Telefilm Canada issues statement as directors voice merger fears
APRIL 21 UPDATE: Executive director of film body ‘touched by support’.
Carolle Brabant, the executive director of Telefilm Canada, has released a statement in light of a protest letter by leading Canadian directors voicing concern over rumours the body will merge with the Canada Media Fund.
Denis Villeneuve and David Cronenberg are among 51 signatories who wrote to the government this week as it conducts a review of culture policy in the digital age.
Brabant’s statement issued late on Thursday night said: “We’re touched by the support expressed by Canadian directors and producers for Telefilm Canada’s mandate. As we celebrate our 50th anniversary, Telefilm’s commitment to developing and promoting Canadian filmmaking talent is as strong as ever.
“As reflected in our 11-year partnership with the Canada Media Fund, we constantly seek to enhance the effectiveness and efficiency of funding program delivery, especially in today’s multiplatform environment.
“We understand the industry wanting to be part of the conversation on Canadian content in a digital world.”
APRIL 20 REPORT: Fifty-one Canadian directors have written to prime minster Justin Trudeau and heritage minster Melanie Joly protesting what they believe to be a government proposal to merge Telefilm Canada with the Canada Media Fund (CMF).
The Liberal government is reviewing culture policy in the digital age and the signatories to the letter believe a merger is on the table.
Toronto-based Globe And Mail ran an excerpt of the letter, whose signatories include Denis Villeneuve, David Cronenberg, Atom Egoyan, Denys Arcand, Deepa Mehta, Xavier Dolan, and Sarah Polley.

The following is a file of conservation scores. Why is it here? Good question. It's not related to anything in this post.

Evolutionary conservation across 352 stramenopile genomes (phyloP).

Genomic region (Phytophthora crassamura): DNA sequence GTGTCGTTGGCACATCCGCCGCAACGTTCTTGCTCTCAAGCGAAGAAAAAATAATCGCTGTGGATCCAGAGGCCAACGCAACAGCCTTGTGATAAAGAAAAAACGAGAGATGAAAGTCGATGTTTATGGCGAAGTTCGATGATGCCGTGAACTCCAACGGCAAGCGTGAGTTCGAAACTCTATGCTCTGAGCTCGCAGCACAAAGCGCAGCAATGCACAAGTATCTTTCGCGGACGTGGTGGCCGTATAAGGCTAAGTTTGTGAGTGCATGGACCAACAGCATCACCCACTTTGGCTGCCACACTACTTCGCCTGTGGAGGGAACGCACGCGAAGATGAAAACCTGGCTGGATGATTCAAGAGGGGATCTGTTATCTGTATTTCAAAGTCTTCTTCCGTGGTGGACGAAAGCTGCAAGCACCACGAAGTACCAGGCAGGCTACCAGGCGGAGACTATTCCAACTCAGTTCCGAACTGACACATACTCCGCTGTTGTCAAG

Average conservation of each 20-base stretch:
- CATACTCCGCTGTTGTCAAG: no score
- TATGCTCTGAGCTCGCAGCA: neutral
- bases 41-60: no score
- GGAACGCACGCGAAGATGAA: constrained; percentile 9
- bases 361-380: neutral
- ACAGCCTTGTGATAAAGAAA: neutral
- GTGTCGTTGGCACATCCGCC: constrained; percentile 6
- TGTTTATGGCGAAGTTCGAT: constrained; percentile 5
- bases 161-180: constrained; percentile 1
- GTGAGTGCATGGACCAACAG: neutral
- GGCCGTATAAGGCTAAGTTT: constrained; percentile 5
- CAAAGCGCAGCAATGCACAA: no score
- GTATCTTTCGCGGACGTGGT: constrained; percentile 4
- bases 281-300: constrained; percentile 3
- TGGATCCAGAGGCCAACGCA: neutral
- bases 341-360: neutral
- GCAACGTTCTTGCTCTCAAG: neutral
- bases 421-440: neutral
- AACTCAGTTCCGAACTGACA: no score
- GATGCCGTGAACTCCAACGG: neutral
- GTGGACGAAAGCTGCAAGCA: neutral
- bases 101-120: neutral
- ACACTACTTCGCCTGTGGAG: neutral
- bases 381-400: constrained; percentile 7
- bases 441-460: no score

They wrote: “We are deeply concerned that if feature film investments are subsumed within a larger agency with a competing and unsympathetic mandate, its independence and efficacy will quickly erode.
“Merging filmmaker-driven Telefilm with broadcaster-driven CMF would deal a devastating blow to Canadian cinema.”
Telefilm Canada administers public funds to support cinema and its involvement on a project triggers the release of further public and private money.
The body is seen as a champion of art house cinema, whereas the CMF operates under a more commercial, mandate to support television and digital projects through federal funding and levies on cable and satellite companies.
These companies sit on the CMF board and some fear they bring an unduly heavy influence to that body’s decision-making.
Further, there is concern that as film-like projects migrate to digital platforms where there are no levies imposed on distributors or ISP’s, the influence of broadcasters will diminish.
Telefilm Canada operates an annual allocation budget of approximately C$100m, around one-quarter of that of CMF. Telefilm administers the CMF, but has no say in its funding allocation.
The signatories also fear the creation of a “super agency” that would include crown corporations like the Canadian broadcasting Channel or the National Film Board.
A spokesperson for the culture minister did not confirm that a merger was planned and said the results of the review were not expected until the end of the year.